i=173381145  bgAllocs=1476800   at=159.727s  lookup=26.235ms
gc 13 @159.687s 5%: 0.096+17356+0.020 ms clock, 0.38+0.65/17348/34668+0.081 ms cpu, 9642->9659->8463 MB, 12706 MB goal, 4 P
GC forced
gc 14 @297.047s 4%: 0.12+17250+0.021 ms clock, 0.49+30/17250/34376+0.086 ms cpu, 8696->8713->8463 MB, 16926 MB goal, 4 P
GC forced
gc 15 @434.306s 4%: 0.10+16952+0.024 ms clock, 0.41+0.20/16949/33820+0.096 ms cpu, 8696->8712->8463 MB, 16927 MB goal, 4 P

I would guess that 26ms lookup latency is likely related to this 26ms 'GC (idle)' period where the main goroutine did not seem to be on a P:

image

Another sample run:


$ go1.14rc1 build  && GODEBUG=gctrace=1 ./lru-gc-benchmark -free-list-items=1000000 -lru-items=50000000 -duration=20m -bg-alloc-sleep=10ms 

gc 1 @0.011s 6%: 0.014+4.3+0.025 ms clock, 0.056+0.023/3.7/6.6+0.10 ms cpu, 4->4->3 MB, 5 MB goal, 4 P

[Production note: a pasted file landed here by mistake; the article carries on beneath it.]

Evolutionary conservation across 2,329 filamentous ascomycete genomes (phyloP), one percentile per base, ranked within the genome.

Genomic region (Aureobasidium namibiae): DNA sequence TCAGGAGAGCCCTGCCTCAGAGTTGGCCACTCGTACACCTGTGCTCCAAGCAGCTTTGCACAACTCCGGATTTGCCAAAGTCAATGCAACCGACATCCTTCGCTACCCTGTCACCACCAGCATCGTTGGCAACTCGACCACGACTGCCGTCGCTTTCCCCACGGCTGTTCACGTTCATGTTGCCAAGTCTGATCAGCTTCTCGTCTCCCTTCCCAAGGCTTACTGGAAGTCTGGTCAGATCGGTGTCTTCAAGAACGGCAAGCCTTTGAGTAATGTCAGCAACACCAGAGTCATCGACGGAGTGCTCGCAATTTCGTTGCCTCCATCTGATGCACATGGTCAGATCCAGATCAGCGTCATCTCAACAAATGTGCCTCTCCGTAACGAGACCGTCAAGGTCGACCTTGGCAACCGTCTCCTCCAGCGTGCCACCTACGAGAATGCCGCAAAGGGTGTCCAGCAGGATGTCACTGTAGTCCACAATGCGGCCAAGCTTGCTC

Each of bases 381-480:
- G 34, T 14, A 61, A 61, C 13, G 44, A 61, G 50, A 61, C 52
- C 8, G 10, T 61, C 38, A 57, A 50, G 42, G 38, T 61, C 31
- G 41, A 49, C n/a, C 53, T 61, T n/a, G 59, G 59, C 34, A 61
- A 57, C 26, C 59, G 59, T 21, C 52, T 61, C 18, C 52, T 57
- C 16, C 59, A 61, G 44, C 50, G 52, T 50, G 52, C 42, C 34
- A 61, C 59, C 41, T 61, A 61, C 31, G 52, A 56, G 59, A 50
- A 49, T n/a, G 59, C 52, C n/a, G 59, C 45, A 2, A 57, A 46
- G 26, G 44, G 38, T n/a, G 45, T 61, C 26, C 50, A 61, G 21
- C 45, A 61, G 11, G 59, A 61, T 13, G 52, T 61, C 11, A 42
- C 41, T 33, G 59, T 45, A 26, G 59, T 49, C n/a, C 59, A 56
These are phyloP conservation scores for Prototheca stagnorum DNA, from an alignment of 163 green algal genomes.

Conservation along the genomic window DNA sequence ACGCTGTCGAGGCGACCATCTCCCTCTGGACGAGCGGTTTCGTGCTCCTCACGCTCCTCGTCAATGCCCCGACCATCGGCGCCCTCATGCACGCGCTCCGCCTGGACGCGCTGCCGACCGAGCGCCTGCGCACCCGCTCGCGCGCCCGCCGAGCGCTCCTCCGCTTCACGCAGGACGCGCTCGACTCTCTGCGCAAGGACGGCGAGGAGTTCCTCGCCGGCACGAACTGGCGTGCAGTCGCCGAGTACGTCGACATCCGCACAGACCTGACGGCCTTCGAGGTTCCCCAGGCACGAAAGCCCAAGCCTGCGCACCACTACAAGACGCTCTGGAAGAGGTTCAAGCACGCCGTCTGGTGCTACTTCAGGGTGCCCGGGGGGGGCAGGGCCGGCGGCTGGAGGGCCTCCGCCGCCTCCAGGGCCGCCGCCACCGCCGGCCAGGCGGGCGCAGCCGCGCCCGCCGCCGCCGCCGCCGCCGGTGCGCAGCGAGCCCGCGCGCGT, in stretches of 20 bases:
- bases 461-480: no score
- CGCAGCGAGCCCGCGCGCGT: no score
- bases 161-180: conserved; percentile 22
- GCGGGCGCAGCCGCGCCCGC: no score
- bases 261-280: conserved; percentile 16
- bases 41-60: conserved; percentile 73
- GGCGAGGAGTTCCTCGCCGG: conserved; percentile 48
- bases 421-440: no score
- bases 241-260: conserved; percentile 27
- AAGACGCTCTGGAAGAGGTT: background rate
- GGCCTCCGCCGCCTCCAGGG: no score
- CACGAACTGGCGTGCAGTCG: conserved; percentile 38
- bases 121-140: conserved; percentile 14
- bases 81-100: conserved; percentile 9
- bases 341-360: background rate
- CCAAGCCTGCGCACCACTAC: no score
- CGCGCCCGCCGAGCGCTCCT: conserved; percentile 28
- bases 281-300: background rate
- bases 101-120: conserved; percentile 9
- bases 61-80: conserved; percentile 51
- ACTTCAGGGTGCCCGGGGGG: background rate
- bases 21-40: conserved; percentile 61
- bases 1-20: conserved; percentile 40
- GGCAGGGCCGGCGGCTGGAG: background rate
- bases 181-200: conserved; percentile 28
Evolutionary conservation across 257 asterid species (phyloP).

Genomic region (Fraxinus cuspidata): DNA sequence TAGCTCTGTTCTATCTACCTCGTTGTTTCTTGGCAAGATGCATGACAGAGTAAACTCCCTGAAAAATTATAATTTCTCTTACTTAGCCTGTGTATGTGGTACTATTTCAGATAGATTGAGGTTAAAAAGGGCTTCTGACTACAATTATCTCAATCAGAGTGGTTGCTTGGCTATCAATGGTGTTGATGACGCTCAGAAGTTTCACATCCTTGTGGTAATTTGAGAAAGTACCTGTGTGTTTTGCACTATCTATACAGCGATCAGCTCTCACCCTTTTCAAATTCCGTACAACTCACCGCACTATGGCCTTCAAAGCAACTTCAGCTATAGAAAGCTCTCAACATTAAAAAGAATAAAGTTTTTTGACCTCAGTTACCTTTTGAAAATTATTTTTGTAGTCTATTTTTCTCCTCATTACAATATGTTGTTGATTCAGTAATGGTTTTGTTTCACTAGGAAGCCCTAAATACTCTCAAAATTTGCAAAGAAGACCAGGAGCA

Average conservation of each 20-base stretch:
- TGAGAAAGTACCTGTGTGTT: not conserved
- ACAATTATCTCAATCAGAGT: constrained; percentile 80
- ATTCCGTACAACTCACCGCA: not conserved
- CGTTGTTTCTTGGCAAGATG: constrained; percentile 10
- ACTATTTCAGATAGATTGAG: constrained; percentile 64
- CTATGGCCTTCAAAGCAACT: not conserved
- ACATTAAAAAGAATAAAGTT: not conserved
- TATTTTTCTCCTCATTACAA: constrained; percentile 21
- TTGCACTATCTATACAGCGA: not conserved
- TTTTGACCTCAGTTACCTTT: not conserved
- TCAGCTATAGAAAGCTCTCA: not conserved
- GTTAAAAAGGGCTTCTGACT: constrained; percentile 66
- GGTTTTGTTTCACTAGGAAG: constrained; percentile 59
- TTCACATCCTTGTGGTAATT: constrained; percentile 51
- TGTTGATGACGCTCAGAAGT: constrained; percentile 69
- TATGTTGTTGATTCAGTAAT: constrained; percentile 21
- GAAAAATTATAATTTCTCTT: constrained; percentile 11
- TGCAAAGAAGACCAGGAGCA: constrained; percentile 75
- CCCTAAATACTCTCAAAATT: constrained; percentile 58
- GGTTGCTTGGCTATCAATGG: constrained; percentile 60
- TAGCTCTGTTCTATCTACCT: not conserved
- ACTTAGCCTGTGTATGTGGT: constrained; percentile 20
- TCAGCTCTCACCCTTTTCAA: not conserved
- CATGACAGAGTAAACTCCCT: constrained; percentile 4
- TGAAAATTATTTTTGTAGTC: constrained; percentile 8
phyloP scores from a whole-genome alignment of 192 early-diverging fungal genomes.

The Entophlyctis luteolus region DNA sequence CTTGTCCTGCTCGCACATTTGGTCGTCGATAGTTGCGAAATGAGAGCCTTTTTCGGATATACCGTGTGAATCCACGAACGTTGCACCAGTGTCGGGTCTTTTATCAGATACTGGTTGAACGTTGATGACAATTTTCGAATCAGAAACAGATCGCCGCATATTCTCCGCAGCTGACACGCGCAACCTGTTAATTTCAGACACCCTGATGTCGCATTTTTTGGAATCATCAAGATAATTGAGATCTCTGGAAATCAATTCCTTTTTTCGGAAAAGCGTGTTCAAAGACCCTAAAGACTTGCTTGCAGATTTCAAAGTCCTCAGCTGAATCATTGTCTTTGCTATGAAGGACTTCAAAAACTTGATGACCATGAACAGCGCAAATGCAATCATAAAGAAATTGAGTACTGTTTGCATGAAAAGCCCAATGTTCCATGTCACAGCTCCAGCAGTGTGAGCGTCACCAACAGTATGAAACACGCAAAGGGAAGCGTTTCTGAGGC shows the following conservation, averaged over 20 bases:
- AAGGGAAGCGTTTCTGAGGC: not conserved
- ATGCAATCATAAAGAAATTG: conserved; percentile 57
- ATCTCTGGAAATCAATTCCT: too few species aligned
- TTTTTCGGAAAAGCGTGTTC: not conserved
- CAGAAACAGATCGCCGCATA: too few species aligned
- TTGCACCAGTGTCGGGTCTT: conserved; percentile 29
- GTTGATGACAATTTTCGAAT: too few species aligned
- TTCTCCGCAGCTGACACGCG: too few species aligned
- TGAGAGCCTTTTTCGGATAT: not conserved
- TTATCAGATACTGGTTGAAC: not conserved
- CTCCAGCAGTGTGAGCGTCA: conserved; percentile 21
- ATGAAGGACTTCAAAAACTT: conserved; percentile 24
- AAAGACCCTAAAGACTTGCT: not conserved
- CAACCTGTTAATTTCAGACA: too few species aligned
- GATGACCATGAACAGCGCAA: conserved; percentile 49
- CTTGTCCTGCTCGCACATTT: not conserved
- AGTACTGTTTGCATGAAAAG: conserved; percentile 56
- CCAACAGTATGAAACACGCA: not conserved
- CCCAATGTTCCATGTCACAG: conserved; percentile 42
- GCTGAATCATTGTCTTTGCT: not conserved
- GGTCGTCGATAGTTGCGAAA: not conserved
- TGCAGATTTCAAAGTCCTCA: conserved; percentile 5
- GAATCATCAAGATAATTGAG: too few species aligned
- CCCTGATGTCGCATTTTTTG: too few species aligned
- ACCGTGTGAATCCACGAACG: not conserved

gc 2 @0.021s 10%: 0.009+8.4+0.026 ms clock, 0.038+0.34/7.8/11+0.10 ms cpu, 7->7->6 MB, 8 MB goal, 4 P
gc 3 @0.043s 10%: 0.009+12+0.023 ms clock, 0.036+0/11/23+0.092 ms cpu, 13->13->12 MB, 14 MB goal, 4 P
gc 4 @0.084s 11%: 0.010+24+0.023 ms clock, 0.041+0/24/42+0.093 ms cpu, 27->27->25 MB, 28 MB goal, 4 P
gc 5 @0.171s 10%: 0.014+48+0.024 ms clock, 0.058+0/47/93+0.097 ms cpu, 53->54->50 MB, 54 MB goal, 4 P
gc 6 @0.364s 10%: 0.017+97+0.022 ms clock, 0.070+0/96/177+0.088 ms cpu, 107->108->100 MB, 108 MB goal, 4 P
gc 7 @0.758s 10%: 5.6+203+0.022 ms clock, 22+0.49/201/386+0.091 ms cpu, 213->216->200 MB, 214 MB goal, 4 P
gc 8 @1.605s 10%: 0.019+411+0.023 ms clock, 0.078+0/409/796+0.095 ms cpu, 426->432->399 MB, 427 MB goal, 4 P
gc 9 @3.312s 11%: 28+790+0.031 ms clock, 114+194/787/1520+0.12 ms cpu, 853->860->795 MB, 854 MB goal, 4 P
gc 10 @6.964s 12%: 46+1586+0.033 ms clock, 185+730/1585/2988+0.13 ms cpu, 1706->1716->1587 MB, 1707 MB goal, 4 P